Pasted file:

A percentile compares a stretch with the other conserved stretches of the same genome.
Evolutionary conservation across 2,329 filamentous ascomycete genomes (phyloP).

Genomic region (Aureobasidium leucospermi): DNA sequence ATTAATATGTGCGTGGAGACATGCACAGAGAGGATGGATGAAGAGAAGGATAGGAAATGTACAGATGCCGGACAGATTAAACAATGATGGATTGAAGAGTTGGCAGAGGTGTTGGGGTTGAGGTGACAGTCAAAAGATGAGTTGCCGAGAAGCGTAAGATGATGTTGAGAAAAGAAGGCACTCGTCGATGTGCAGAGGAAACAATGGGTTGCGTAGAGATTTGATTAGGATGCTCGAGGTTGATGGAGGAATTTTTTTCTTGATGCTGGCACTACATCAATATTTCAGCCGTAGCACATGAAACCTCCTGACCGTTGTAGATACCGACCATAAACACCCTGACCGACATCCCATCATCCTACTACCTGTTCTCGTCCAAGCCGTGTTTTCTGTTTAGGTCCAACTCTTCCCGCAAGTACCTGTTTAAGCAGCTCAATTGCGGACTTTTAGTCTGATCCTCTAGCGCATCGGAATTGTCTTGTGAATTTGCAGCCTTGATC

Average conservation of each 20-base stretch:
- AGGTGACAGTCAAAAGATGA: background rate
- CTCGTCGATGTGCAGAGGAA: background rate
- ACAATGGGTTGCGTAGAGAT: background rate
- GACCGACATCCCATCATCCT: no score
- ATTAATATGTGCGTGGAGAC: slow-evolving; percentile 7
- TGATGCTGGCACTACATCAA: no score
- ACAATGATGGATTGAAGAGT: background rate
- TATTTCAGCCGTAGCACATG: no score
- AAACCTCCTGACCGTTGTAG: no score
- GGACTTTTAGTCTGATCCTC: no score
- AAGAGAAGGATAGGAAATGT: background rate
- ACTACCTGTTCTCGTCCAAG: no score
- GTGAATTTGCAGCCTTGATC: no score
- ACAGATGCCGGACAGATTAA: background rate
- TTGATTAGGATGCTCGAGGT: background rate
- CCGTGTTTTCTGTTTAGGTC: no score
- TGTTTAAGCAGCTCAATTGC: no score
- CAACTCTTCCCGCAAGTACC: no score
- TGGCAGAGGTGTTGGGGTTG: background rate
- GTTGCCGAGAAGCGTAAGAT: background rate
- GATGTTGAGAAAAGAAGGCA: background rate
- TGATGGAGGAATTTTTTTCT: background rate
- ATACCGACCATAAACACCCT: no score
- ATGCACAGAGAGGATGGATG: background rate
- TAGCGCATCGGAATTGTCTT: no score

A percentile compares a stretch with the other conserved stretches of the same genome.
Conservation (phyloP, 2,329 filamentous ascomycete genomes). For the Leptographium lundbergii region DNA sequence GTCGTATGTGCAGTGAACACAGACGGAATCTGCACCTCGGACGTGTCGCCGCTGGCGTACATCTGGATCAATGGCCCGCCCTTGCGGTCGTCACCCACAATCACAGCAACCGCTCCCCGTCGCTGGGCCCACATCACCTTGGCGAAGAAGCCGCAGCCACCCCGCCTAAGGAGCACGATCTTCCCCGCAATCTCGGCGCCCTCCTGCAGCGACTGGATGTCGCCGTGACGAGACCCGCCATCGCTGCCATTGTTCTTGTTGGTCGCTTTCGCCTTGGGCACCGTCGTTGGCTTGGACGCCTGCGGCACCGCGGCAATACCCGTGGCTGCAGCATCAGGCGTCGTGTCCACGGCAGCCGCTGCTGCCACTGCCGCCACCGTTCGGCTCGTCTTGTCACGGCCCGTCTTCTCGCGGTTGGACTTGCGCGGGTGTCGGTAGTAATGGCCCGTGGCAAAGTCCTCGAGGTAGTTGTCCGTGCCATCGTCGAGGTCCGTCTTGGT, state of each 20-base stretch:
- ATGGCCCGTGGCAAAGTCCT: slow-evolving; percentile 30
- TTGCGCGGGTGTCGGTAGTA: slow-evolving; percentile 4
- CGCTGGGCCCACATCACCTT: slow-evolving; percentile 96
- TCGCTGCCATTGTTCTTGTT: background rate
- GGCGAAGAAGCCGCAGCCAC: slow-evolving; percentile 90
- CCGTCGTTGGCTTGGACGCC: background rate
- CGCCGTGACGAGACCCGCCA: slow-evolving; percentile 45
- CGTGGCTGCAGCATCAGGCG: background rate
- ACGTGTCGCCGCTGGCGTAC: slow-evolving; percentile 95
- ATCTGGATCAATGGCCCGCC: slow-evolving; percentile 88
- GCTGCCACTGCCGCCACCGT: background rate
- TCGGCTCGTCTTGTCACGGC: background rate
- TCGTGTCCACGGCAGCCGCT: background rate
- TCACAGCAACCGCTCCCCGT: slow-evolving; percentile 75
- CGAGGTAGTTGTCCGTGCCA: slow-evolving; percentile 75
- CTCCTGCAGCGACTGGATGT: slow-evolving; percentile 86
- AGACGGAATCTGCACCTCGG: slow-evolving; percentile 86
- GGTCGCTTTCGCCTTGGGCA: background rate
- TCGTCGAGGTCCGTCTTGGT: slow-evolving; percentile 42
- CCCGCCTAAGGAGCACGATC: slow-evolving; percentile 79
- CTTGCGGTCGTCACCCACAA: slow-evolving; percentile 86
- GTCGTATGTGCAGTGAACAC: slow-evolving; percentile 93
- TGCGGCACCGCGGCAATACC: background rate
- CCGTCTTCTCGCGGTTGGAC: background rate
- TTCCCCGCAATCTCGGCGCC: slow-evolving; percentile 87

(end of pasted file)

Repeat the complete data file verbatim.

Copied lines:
A percentile compares a stretch with the other conserved stretches of the same genome.
Evolutionary conservation across 2,329 filamentous ascomycete genomes (phyloP).

Genomic region (Aureobasidium leucospermi): DNA sequence ATTAATATGTGCGTGGAGACATGCACAGAGAGGATGGATGAAGAGAAGGATAGGAAATGTACAGATGCCGGACAGATTAAACAATGATGGATTGAAGAGTTGGCAGAGGTGTTGGGGTTGAGGTGACAGTCAAAAGATGAGTTGCCGAGAAGCGTAAGATGATGTTGAGAAAAGAAGGCACTCGTCGATGTGCAGAGGAAACAATGGGTTGCGTAGAGATTTGATTAGGATGCTCGAGGTTGATGGAGGAATTTTTTTCTTGATGCTGGCACTACATCAATATTTCAGCCGTAGCACATGAAACCTCCTGACCGTTGTAGATACCGACCATAAACACCCTGACCGACATCCCATCATCCTACTACCTGTTCTCGTCCAAGCCGTGTTTTCTGTTTAGGTCCAACTCTTCCCGCAAGTACCTGTTTAAGCAGCTCAATTGCGGACTTTTAGTCTGATCCTCTAGCGCATCGGAATTGTCTTGTGAATTTGCAGCCTTGATC

Average conservation of each 20-base stretch:
- AGGTGACAGTCAAAAGATGA: background rate
- CTCGTCGATGTGCAGAGGAA: background rate
- ACAATGGGTTGCGTAGAGAT: background rate
- GACCGACATCCCATCATCCT: no score
- ATTAATATGTGCGTGGAGAC: slow-evolving; percentile 7
- TGATGCTGGCACTACATCAA: no score
- ACAATGATGGATTGAAGAGT: background rate
- TATTTCAGCCGTAGCACATG: no score
- AAACCTCCTGACCGTTGTAG: no score
- GGACTTTTAGTCTGATCCTC: no score
- AAGAGAAGGATAGGAAATGT: background rate
- ACTACCTGTTCTCGTCCAAG: no score
- GTGAATTTGCAGCCTTGATC: no score
- ACAGATGCCGGACAGATTAA: background rate
- TTGATTAGGATGCTCGAGGT: background rate
- CCGTGTTTTCTGTTTAGGTC: no score
- TGTTTAAGCAGCTCAATTGC: no score
- CAACTCTTCCCGCAAGTACC: no score
- TGGCAGAGGTGTTGGGGTTG: background rate
- GTTGCCGAGAAGCGTAAGAT: background rate
- GATGTTGAGAAAAGAAGGCA: background rate
- TGATGGAGGAATTTTTTTCT: background rate
- ATACCGACCATAAACACCCT: no score
- ATGCACAGAGAGGATGGATG: background rate
- TAGCGCATCGGAATTGTCTT: no score

A percentile compares a stretch with the other conserved stretches of the same genome.
Conservation (phyloP, 2,329 filamentous ascomycete genomes). For the Leptographium lundbergii region DNA sequence GTCGTATGTGCAGTGAACACAGACGGAATCTGCACCTCGGACGTGTCGCCGCTGGCGTACATCTGGATCAATGGCCCGCCCTTGCGGTCGTCACCCACAATCACAGCAACCGCTCCCCGTCGCTGGGCCCACATCACCTTGGCGAAGAAGCCGCAGCCACCCCGCCTAAGGAGCACGATCTTCCCCGCAATCTCGGCGCCCTCCTGCAGCGACTGGATGTCGCCGTGACGAGACCCGCCATCGCTGCCATTGTTCTTGTTGGTCGCTTTCGCCTTGGGCACCGTCGTTGGCTTGGACGCCTGCGGCACCGCGGCAATACCCGTGGCTGCAGCATCAGGCGTCGTGTCCACGGCAGCCGCTGCTGCCACTGCCGCCACCGTTCGGCTCGTCTTGTCACGGCCCGTCTTCTCGCGGTTGGACTTGCGCGGGTGTCGGTAGTAATGGCCCGTGGCAAAGTCCTCGAGGTAGTTGTCCGTGCCATCGTCGAGGTCCGTCTTGGT, state of each 20-base stretch:
- ATGGCCCGTGGCAAAGTCCT: slow-evolving; percentile 30
- TTGCGCGGGTGTCGGTAGTA: slow-evolving; percentile 4
- CGCTGGGCCCACATCACCTT: slow-evolving; percentile 96
- TCGCTGCCATTGTTCTTGTT: background rate
- GGCGAAGAAGCCGCAGCCAC: slow-evolving; percentile 90
- CCGTCGTTGGCTTGGACGCC: background rate
- CGCCGTGACGAGACCCGCCA: slow-evolving; percentile 45
- CGTGGCTGCAGCATCAGGCG: background rate
- ACGTGTCGCCGCTGGCGTAC: slow-evolving; percentile 95
- ATCTGGATCAATGGCCCGCC: slow-evolving; percentile 88
- GCTGCCACTGCCGCCACCGT: background rate
- TCGGCTCGTCTTGTCACGGC: background rate
- TCGTGTCCACGGCAGCCGCT: background rate
- TCACAGCAACCGCTCCCCGT: slow-evolving; percentile 75
- CGAGGTAGTTGTCCGTGCCA: slow-evolving; percentile 75
- CTCCTGCAGCGACTGGATGT: slow-evolving; percentile 86
- AGACGGAATCTGCACCTCGG: slow-evolving; percentile 86
- GGTCGCTTTCGCCTTGGGCA: background rate
- TCGTCGAGGTCCGTCTTGGT: slow-evolving; percentile 42
- CCCGCCTAAGGAGCACGATC: slow-evolving; percentile 79
- CTTGCGGTCGTCACCCACAA: slow-evolving; percentile 86
- GTCGTATGTGCAGTGAACAC: slow-evolving; percentile 93
- TGCGGCACCGCGGCAATACC: background rate
- CCGTCTTCTCGCGGTTGGAC: background rate
- TTCCCCGCAATCTCGGCGCC: slow-evolving; percentile 87